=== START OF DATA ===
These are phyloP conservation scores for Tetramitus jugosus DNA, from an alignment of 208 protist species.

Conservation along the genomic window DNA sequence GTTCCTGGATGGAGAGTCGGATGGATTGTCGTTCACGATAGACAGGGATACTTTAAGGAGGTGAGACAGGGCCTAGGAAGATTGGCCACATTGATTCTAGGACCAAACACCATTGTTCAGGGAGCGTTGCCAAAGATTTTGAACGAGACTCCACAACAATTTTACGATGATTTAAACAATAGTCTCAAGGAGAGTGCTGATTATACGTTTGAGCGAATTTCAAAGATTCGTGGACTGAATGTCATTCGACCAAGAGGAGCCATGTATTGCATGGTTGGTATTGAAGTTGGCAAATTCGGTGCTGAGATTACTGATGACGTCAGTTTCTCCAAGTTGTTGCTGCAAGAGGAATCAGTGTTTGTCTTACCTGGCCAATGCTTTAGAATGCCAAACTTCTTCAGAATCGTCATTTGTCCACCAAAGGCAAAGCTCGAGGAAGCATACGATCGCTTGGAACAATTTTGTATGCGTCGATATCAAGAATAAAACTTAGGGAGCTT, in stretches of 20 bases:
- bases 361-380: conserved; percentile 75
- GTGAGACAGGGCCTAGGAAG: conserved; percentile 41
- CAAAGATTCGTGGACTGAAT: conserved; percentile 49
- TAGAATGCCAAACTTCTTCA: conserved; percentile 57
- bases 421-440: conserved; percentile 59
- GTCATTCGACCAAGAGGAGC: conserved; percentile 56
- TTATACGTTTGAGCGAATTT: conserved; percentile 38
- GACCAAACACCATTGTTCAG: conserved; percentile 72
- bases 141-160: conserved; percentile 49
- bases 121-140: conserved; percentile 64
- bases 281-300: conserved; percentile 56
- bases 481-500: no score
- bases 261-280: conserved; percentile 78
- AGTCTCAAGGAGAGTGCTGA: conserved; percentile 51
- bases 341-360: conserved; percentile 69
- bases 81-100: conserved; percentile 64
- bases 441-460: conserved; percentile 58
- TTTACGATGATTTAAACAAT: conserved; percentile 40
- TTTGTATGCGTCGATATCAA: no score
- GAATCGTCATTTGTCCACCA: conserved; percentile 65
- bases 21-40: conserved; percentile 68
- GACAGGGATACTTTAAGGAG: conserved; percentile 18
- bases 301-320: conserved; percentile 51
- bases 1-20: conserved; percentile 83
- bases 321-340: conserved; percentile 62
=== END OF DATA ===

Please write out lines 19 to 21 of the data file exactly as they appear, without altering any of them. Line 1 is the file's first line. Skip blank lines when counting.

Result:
- bases 441-460: conserved; percentile 58
- TTTACGATGATTTAAACAAT: conserved; percentile 40
- TTTGTATGCGTCGATATCAA: no score